> Adding a library is never removing code from your project, it's adding code you don't yet understand to your project. It can still be a net win, but it's not less code for you to maintain.
It's referencing code that you don't maintain. If the maintainer is bad, use a different library.
It seems like this could also be cast as a major success for "semi" standard dependencies.
However when discussing languages with no specific standard library or languages who's standard library is missing feature y, then it's quite understandable to use a 3rd party battle tested dependency. In fact I'd go further and say it would be advisable to use a respected 3rd party library when dealing with code which handles security or other complex concepts with high failure rates.
There are lots of libraries that just put one interface on top of another interface. They don't do much actual work. Pulling in shims, especially if they pull in lots of other stuff you're not using, should be avoided.
If the dependency does real work you'd otherwise have to code, then use it.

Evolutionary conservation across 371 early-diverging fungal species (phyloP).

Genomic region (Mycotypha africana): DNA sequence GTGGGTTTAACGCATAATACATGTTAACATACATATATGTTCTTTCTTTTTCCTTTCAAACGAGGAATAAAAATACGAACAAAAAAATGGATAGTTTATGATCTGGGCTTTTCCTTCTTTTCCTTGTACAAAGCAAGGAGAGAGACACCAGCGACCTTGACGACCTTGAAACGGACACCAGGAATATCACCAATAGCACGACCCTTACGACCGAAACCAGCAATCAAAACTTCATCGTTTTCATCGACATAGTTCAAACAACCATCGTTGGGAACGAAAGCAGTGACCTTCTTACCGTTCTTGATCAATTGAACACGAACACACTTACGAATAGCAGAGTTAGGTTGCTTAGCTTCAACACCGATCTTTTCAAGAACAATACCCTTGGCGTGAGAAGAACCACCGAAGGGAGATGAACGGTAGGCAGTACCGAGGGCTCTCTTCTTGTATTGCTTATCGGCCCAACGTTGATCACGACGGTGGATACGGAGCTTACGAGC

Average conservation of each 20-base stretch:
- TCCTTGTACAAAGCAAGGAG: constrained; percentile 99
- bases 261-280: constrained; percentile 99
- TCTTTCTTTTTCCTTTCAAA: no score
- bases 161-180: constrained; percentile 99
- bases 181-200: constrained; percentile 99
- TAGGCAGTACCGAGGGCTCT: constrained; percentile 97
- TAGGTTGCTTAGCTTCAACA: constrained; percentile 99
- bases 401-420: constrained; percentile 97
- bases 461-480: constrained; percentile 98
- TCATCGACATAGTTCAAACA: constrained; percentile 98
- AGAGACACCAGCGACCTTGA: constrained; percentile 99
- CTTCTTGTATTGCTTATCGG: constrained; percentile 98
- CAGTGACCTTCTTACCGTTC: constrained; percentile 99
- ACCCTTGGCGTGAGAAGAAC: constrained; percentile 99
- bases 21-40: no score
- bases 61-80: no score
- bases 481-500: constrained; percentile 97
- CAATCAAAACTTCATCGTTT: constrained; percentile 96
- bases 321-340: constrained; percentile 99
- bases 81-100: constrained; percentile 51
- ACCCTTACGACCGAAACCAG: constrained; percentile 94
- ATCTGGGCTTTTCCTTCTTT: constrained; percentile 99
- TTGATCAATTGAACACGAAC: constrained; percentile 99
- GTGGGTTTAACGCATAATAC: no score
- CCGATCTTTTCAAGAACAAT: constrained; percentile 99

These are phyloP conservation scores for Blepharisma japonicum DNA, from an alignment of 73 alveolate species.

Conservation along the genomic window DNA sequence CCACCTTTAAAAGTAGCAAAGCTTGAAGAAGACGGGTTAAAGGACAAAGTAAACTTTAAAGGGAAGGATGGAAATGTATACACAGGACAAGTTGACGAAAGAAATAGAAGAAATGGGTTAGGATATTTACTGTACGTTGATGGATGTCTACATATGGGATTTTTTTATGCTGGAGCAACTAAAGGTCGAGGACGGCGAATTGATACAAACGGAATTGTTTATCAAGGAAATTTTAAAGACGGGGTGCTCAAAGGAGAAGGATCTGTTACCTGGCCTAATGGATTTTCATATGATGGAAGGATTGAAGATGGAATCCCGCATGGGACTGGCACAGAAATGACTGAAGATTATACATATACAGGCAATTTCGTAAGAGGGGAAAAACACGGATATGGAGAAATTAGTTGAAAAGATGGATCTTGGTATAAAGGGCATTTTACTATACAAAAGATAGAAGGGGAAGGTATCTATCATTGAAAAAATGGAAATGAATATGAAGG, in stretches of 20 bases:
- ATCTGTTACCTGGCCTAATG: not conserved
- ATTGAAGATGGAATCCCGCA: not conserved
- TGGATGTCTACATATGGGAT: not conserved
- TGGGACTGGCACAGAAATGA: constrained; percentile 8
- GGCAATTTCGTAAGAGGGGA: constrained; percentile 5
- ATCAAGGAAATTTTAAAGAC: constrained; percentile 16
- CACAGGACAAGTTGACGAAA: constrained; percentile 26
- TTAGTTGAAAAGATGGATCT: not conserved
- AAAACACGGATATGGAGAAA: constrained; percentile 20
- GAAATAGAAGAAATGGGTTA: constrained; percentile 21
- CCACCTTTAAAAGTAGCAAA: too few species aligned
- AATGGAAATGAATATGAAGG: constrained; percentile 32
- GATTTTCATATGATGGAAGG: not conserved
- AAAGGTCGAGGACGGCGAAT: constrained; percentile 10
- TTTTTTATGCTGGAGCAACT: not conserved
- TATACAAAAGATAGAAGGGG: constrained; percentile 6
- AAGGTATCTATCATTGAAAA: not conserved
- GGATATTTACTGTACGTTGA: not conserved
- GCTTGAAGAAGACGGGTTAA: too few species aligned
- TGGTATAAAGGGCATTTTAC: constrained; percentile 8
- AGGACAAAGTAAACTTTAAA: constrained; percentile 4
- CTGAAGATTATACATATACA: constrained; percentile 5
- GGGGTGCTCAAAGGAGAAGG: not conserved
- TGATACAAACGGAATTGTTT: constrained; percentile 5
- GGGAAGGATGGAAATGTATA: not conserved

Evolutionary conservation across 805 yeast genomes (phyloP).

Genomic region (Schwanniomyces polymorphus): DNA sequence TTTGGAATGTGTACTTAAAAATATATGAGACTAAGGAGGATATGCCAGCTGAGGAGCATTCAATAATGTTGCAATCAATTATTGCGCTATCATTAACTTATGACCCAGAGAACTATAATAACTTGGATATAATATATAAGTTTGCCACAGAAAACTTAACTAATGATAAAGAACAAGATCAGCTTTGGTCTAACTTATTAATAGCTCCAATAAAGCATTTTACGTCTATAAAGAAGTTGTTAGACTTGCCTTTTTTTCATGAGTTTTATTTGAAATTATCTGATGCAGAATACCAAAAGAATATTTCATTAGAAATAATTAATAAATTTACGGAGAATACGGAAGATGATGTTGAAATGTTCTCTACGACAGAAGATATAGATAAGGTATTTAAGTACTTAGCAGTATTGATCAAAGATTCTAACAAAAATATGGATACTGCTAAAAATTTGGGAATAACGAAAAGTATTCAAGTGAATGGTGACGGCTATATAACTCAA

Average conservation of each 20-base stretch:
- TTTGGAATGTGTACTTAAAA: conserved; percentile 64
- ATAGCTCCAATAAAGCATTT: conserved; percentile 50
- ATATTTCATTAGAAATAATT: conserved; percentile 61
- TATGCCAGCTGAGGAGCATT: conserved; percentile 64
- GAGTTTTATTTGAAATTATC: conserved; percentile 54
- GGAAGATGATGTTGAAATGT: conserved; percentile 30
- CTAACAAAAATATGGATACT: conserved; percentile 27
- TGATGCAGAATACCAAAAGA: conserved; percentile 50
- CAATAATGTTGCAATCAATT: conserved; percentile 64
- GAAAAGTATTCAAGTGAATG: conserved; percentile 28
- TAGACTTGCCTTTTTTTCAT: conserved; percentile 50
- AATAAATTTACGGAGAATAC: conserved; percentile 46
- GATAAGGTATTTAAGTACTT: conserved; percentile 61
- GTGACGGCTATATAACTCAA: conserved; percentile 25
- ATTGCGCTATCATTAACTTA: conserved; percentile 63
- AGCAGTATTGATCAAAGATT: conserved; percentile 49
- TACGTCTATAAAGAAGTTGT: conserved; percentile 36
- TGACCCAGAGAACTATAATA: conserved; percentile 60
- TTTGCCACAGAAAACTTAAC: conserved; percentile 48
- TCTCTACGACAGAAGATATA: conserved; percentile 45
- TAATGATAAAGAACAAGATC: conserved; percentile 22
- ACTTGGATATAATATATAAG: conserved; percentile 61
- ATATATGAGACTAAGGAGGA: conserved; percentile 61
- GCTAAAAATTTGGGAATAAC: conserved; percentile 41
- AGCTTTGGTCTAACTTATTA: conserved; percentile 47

Bugs happen, though. If you see a bug in a dependency, it is your job to report it at the very least, if not make an attempt to fix it. Without this community of people helping to improve a common codebase, we'd all be writing everything from scratch, and progress would move a lot slower.
Apparently Microsoft's Excel team had even written their own C compiler.
History continues to repeat itself. Fake reuse and proliferation of unnecessary bloat are two of those recurring themes. Fight it whenever you can. The old TCL, LISP, Delphi, REBOL, etc clients and servers were tiny by modern standards. They still got the job done. Strip out bloat wherever you can. Also, standardize on one tool for each given job plus hide it behind a good interface to enable swapping it out if its own interface isn't great.